I spent some time this week making the final revisions to a paper. It’s about posthuman agency in the digitally mediated city (and I’m afraid that’s its actual title too, followed by “exteriorisation, interiorisation and reinvention”, just to make it sound a really fun read). It’s a theory piece, surprise surprise, working with Bernard Stiegler to conceptualise posthuman agency as both technically mediated and also differentiated. (Thanks must go to James Ash, Sam Kinsley, Kathryn Mitchell and Sarah Elwood, geographers who’ve already grappled with Stiegler and made my engagement with him a lot easier.)
The main literature my paper engages is the very rich body of work on digitally mediated cities, much of which has been written by geographers and much of which gives a great deal of agency to the technological without paying much attention to the complexities of ‘human’ agency (it’s usually left as just that, ‘humans’ who do things with technological devices).
I won’t give the whole paper way here (though I will post the abstract when it’s been definitely accepted). Because right now I just want to share a thought prompted by my efforts to write about the sense of the urban that Stiegler’s work generated for me. Here’s an edited version of my paper’s effort at articulating that sense:
…cities are particularly concentrated sites of the deployment of digital technologies, digitally mediated retentions and thus for the production of posthuman differentiation. A posthuman, remember, is greedy for those external signs without which they cannot exist, and cities are sites in which those signs are produced, circulated and encountered most intensively. Posthumans in cities are sociotechnically co-produced digitally with many different digital devices while doing many different things – communicating via Snapchat; travelling with Uber, Google Earth and Google Maps; being recorded by surveillance cameras and body heat sensors; playing PokemonGo; glancing at algorithm-generated advertisements on smartphone email apps; writing #blacklivesmatter in tweets; tagging and posting photos on Instagram; liking on FourSquare or Facebook; working on a computer generated image of an urban redevelopment project; viewing crowd-sourced i-documentaries, maps, witnessing plaforms and GIScience efforts to map marginalised urban lives; as well as the many things done with the platforms and databases that now insist that they are ‘the social’ – to name just a few, all of which generate data which is processed to generate innumerable tertiary retentions of many kinds, numeric, textual and visual. Cities thus host and are mediated by dense gatherings of retentions (both digital and not) – critical, hegemonic, banal, silly – which accumulate into a vast “stratified constellation of technical memory matter, composed of resources that shape political and cultural imaginaries… with depth, height, scale, extensiveness and duration… moving in different directions… Its forms may change and its content migrate, accruing or shedding textures in the process” (Withers 2015, 17). This is a reserve not only of retentions but of embodied practices, through which posthumans watch, touch, learn, think, hear, move and gesture, in streets, squares, parks and workplaces, mimicking, recombining, reinventing. It is from this urban “media manifold” (Couldry 2011) that multiple forms of digital posthuman agencies emerge, as myriad retentions are encountered and reinvented.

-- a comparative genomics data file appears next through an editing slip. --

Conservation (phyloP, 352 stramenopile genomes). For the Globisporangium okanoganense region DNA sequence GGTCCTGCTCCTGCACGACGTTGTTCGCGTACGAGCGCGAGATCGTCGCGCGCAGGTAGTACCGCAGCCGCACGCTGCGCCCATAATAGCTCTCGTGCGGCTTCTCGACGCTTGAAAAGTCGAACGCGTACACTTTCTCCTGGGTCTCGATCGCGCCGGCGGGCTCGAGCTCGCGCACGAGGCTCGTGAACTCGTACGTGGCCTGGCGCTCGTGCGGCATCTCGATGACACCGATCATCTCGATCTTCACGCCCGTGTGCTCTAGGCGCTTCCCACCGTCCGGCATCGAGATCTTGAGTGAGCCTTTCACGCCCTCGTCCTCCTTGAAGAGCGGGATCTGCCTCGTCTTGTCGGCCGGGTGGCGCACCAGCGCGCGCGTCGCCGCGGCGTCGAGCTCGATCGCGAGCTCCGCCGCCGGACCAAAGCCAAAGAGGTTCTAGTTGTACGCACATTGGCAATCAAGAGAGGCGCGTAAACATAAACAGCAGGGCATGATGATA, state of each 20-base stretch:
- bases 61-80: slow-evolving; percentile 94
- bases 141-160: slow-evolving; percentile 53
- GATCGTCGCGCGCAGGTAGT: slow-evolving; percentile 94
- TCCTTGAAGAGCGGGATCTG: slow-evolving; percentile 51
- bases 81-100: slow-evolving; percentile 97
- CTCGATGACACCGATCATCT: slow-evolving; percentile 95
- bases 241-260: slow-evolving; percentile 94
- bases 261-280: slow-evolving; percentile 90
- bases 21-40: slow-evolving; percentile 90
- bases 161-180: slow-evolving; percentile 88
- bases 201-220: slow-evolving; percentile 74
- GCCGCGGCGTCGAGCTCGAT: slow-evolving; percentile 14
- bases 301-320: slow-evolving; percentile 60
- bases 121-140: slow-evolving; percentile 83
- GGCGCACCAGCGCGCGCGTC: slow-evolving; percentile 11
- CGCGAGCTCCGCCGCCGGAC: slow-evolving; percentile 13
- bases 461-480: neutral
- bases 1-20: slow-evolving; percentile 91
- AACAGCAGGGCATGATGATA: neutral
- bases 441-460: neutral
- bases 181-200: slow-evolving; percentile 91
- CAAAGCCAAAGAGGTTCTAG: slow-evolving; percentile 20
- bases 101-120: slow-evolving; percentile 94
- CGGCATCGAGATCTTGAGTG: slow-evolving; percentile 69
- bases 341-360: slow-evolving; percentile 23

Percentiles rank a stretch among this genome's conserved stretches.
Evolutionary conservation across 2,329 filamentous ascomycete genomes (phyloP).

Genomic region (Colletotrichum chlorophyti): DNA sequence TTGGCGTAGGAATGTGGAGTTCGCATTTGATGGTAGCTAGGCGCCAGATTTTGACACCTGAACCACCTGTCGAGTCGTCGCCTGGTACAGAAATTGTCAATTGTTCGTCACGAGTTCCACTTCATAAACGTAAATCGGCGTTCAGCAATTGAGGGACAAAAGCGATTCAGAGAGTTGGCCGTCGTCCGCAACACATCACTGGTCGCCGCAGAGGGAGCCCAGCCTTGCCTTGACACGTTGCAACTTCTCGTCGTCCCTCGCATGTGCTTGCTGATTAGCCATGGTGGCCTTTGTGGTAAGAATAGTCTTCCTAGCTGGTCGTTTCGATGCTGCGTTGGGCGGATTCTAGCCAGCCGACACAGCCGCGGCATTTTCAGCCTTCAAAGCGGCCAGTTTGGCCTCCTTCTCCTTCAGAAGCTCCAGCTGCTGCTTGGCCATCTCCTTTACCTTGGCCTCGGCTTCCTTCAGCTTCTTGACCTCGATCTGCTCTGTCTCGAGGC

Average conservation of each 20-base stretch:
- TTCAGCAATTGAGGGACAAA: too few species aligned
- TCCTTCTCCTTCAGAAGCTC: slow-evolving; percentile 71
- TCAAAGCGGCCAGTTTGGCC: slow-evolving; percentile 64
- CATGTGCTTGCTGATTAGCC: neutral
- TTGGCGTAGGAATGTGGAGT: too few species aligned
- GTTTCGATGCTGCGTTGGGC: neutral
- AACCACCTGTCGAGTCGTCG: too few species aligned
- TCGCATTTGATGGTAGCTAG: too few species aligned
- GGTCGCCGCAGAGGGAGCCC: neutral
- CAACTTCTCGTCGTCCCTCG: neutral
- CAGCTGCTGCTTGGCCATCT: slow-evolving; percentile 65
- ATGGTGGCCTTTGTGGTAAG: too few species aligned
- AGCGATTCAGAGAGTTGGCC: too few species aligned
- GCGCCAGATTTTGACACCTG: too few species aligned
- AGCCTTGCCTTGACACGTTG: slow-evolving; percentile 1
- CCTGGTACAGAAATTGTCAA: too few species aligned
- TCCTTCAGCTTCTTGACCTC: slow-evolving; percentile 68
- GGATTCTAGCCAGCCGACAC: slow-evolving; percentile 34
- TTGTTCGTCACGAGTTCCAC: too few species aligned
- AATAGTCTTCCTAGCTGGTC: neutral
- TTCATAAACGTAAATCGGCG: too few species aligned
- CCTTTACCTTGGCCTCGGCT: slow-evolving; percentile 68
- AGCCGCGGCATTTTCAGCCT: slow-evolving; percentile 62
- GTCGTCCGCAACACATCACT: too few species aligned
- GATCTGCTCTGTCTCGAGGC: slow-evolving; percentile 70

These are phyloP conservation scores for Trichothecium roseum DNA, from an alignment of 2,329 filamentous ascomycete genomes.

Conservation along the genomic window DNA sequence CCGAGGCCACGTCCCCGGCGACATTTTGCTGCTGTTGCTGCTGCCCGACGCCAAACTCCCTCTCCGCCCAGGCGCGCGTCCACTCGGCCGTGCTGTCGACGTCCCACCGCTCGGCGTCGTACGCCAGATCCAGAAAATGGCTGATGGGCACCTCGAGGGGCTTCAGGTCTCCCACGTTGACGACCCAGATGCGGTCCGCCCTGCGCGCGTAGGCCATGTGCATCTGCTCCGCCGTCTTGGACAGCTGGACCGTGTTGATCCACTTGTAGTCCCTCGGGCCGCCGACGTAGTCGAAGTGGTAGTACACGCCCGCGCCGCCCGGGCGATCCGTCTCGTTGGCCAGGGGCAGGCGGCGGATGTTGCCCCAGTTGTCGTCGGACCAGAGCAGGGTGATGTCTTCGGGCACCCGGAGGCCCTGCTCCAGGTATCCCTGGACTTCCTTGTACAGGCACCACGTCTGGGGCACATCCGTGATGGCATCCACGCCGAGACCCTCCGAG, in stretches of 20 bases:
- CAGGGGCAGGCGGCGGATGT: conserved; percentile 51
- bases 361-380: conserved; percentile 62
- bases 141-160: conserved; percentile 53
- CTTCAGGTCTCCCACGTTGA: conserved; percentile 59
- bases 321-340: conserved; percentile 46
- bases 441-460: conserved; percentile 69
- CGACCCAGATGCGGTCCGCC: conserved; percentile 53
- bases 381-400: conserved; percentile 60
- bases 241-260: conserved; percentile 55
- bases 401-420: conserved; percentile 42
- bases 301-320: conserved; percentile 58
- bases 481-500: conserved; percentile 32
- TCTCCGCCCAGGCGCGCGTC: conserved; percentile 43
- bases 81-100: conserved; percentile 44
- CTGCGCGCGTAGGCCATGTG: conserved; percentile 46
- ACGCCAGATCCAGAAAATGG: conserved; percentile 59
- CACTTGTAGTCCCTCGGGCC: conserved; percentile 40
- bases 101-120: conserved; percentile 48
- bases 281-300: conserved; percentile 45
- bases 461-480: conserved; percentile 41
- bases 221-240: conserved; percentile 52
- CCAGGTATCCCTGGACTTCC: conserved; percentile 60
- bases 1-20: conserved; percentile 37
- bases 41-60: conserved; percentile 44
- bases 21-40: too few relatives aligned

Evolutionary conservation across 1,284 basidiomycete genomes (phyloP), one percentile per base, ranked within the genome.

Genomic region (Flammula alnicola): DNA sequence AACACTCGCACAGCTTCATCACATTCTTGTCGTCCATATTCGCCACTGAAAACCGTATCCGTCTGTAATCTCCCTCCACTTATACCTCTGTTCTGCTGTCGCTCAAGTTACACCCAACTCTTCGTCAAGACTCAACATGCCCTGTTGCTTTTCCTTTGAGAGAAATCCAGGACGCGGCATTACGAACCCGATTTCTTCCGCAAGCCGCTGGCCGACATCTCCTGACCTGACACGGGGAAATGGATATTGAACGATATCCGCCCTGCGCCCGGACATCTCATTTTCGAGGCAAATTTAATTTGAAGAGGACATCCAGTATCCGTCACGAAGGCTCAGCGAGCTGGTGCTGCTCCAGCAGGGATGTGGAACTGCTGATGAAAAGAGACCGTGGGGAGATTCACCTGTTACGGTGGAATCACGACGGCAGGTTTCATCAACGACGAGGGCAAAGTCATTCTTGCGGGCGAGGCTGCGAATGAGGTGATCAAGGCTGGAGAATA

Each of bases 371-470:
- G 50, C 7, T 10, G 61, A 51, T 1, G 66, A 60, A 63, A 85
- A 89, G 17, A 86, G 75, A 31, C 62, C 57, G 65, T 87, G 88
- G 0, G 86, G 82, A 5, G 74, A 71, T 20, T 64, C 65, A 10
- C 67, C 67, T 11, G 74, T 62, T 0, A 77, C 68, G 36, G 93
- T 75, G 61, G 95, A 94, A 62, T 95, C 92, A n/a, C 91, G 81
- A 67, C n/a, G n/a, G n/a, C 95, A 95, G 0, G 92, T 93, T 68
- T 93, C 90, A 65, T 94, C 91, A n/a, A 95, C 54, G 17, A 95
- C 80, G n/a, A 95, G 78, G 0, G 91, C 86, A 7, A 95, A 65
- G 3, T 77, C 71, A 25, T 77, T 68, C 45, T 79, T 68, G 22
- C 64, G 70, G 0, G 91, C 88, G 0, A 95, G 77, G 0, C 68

As well as Stiegler and his geographer-interpreters, that quote makes clear another inspiration for my paper: a book by Deborah Withers called Feminism, Digital Culture and the Politics of Transmission, which uses Stiegler to talk about the work of archiving the UK feminist music scene of the 1980s (Stiegler is very interested in memory). The book is wonderful, not least because it uses a fantastically suggestive vocabulary for describing what Stiegler calls ‘tertiary retentions’, which Withers also describes as a “technical compost, an arena of composition and decomposition from which ideas, practices, knowledges and techniques emerge and diverge through dynamic processes of transformation, becoming, disintegration and solidification” (page 17).
Withers’s rich vocabulary is kind of implicitly organic somehow, suggesting change, growth, density, vegetal-ness. I hope I’m not over-reading the ‘compost’ here… and if I am (ok, I am), maybe it’s because I also went to see the truly amazing film The Girl With All The Gifts a couple of weeks ago – about the posthuman in a rather different sense – and I couldn’t get its image of spore-saturated people and London out of my mind when I was writing this – hence the image above (though actually that’s the one thing I think the novel does better than the film – while the film pictures a kind of plant, the novel pictures a fungal mould thing that envelops London. Oh and Radiohead was in the mix somewhere too – in my writing, not the film.).
Anyway, there I was, relishing and struggling with this feeling of the urban as a site of massified mycorrhizal tendril extensive mobile… with humans totally part of it…
… and I then came across a couple of great pieces in the ever-reliable Progress in Human Geography, one by Colin McFarlane on “geographies of urban density” and one by Ben Anderson. Ben’s is a review of current cultural geography (I wasn’t quite sure where the cultural was in the essay, but who cares, it’s a great piece). Both also evoke a similar language, of intensity, volume, densification, composition (ok, not compost, but close), morphing, extinction, decongestion, dispersal, flourishing, emergence…